Distrust in recruiting: 49% of employed job seekers say AI recruiting tools are more biased than humans
However, 39% of Gen Z, Millennials report using AI tools in job hunt
Nearly half of employed U.S. job seekers (49%) believe artificial intelligence (AI) tools used in job recruiting are more biased than their human counterparts, according to the latest American Staffing Association Workforce Monitor® online survey conducted by The Harris Poll.
The news comes just weeks after the Equal Employment Opportunity Commission released guidance on how to incorporate AI into a job search while still adhering to the Civil Rights Act of 1964 and the Americans with Disabilities Act, and amid ongoing discussions of AI screening tools acting with inherent bias when making important decisions.
The skepticism is higher among individuals actively involved in the job-seeking process. Among those who are at least considering a new job, 43% believe AI recruiting tools are more biased than humans, compared to just 29% of those with no immediate plans for a job change.
At the same time, the study found that 39% of current job seekers have used AI tools to assist in applying for a job. Usage varies based on race/ethnicity among U.S. residents, with 36% of Hispanic and 34% of Black U.S. adults saying they have used AI when applying for a job, compared to only 17% of White Americans.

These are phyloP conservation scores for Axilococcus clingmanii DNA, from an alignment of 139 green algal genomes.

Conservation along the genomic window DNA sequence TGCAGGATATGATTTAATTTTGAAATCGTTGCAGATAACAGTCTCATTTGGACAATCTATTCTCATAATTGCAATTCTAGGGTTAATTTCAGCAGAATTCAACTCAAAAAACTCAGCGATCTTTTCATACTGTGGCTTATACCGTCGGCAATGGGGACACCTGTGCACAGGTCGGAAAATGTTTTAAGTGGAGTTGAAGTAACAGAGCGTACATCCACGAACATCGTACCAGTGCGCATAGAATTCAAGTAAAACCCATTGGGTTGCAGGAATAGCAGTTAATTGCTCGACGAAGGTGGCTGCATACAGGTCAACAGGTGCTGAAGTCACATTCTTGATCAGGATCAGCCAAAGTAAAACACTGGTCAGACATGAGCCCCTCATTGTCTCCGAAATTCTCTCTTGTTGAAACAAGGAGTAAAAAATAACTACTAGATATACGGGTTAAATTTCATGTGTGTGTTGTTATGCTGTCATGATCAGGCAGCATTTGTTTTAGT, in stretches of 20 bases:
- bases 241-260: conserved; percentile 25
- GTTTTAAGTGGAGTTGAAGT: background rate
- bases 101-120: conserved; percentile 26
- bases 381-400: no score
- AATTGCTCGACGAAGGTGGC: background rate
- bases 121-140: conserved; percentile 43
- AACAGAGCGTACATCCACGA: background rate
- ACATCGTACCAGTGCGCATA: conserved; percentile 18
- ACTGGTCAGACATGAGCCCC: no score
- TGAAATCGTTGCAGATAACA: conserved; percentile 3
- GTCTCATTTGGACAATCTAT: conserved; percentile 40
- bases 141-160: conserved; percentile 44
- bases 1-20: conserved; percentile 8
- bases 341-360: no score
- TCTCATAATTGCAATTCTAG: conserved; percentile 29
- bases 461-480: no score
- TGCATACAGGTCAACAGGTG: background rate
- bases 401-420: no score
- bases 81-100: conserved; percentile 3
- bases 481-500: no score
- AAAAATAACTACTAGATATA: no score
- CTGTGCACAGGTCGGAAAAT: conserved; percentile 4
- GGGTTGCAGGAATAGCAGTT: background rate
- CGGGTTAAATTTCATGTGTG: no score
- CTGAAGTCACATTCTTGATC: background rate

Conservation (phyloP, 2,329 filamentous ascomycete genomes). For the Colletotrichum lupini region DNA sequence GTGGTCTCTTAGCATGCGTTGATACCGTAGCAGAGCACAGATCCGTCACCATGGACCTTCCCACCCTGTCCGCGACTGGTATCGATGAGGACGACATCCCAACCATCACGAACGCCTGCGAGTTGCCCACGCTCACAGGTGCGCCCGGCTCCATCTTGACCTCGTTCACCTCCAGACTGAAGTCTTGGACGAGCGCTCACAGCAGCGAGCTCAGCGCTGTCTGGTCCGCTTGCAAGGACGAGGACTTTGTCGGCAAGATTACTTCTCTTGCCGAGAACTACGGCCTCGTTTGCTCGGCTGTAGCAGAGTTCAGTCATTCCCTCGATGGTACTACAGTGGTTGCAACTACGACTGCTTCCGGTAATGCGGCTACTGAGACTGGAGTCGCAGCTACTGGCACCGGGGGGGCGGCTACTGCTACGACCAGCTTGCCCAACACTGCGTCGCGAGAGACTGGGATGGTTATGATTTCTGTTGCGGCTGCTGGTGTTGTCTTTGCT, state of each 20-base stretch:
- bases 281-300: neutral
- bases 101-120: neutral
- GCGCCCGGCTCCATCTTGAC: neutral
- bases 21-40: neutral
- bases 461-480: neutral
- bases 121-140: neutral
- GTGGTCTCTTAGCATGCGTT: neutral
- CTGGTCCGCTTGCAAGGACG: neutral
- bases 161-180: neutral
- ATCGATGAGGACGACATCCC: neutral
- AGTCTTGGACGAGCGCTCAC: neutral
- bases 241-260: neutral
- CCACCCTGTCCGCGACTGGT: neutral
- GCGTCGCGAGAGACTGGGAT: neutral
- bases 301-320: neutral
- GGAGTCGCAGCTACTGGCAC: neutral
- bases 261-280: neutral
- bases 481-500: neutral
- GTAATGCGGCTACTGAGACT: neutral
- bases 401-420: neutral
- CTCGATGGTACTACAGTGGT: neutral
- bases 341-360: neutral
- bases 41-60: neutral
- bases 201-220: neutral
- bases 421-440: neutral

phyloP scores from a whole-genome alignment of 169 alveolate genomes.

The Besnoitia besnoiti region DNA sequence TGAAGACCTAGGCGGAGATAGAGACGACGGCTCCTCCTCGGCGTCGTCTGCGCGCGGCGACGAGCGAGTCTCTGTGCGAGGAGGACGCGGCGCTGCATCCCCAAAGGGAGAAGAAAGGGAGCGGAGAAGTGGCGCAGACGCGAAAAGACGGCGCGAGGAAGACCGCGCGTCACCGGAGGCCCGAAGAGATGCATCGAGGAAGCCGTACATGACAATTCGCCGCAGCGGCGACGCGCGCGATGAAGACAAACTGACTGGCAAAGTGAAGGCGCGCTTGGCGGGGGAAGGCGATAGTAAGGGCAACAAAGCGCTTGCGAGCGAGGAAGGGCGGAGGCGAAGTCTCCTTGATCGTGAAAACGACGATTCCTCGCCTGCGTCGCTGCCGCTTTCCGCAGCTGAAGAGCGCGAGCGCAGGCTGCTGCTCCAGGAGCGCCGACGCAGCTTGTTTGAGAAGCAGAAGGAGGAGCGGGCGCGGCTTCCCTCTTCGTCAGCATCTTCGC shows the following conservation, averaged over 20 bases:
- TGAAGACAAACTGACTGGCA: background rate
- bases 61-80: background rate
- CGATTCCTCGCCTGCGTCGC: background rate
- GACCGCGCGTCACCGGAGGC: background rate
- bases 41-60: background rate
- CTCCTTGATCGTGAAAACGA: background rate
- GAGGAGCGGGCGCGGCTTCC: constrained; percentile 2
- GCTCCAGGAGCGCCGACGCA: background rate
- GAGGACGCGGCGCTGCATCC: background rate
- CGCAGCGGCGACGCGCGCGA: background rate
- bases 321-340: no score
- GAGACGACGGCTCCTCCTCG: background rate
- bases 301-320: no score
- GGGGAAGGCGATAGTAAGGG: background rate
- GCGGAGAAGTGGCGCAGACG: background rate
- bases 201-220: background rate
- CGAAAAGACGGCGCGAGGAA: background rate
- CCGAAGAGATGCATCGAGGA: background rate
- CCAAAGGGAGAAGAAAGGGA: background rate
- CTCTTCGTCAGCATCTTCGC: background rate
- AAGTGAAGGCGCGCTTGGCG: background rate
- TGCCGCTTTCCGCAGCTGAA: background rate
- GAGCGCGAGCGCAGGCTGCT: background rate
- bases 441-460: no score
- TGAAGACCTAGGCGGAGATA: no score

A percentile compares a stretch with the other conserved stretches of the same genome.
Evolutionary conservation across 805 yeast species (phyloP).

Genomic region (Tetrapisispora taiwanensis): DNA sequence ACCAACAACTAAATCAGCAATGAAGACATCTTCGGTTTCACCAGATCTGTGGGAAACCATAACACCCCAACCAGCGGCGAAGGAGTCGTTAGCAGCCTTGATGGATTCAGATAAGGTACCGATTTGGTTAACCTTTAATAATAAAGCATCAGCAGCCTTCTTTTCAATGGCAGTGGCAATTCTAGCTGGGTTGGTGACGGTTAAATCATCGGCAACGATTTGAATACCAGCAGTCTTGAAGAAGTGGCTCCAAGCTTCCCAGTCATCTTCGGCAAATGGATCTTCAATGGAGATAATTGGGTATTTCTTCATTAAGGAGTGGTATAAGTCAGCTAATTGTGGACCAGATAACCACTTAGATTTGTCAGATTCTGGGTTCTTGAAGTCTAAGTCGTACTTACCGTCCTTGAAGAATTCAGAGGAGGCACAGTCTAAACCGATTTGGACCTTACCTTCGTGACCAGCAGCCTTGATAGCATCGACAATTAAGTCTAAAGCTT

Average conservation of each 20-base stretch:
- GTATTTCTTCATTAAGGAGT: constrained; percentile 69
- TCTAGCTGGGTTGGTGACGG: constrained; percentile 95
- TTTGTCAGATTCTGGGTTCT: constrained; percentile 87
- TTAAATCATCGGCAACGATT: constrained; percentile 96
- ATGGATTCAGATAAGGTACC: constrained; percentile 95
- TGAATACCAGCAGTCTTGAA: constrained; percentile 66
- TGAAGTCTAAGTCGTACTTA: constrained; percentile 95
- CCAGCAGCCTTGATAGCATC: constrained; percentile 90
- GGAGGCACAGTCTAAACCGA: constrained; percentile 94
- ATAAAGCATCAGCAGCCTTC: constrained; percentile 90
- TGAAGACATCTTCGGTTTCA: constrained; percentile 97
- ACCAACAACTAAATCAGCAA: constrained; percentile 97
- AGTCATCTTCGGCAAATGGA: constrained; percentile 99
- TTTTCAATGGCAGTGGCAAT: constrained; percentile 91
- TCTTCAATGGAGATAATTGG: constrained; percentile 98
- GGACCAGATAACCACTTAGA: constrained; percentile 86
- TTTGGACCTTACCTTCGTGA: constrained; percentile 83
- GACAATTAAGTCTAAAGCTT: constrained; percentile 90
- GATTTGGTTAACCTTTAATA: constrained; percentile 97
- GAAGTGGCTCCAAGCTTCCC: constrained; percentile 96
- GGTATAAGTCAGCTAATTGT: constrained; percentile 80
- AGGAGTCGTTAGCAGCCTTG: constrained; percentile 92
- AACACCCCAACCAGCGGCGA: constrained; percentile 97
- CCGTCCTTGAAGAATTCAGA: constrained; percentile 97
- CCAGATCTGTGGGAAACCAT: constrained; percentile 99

“Job seekers may feel comfortable using artificial intelligence tools in their job search, but that does not equate to trusting AI to make fair hiring decisions,” said ASA chief executive officer Richard Wahlquist. “As AI tools become more widely deployed, it’s critical that hiring managers work to increase transparency and accountability in their hiring processes and use tools that meet current and emerging antibias standards. It’s also critically important that policymakers and technologists thoughtfully consider measures intended to lower bias in AI hiring systems.”
This survey was conducted online within the U.S. by The Harris Poll on behalf of ASA from June 20–22, 2023, among a total of 2,037 U.S. adults age 18 and older, of whom 1,225 were employed. The sampling precision of Harris online polls is measured by using a Bayesian credible interval of +/-2.7%.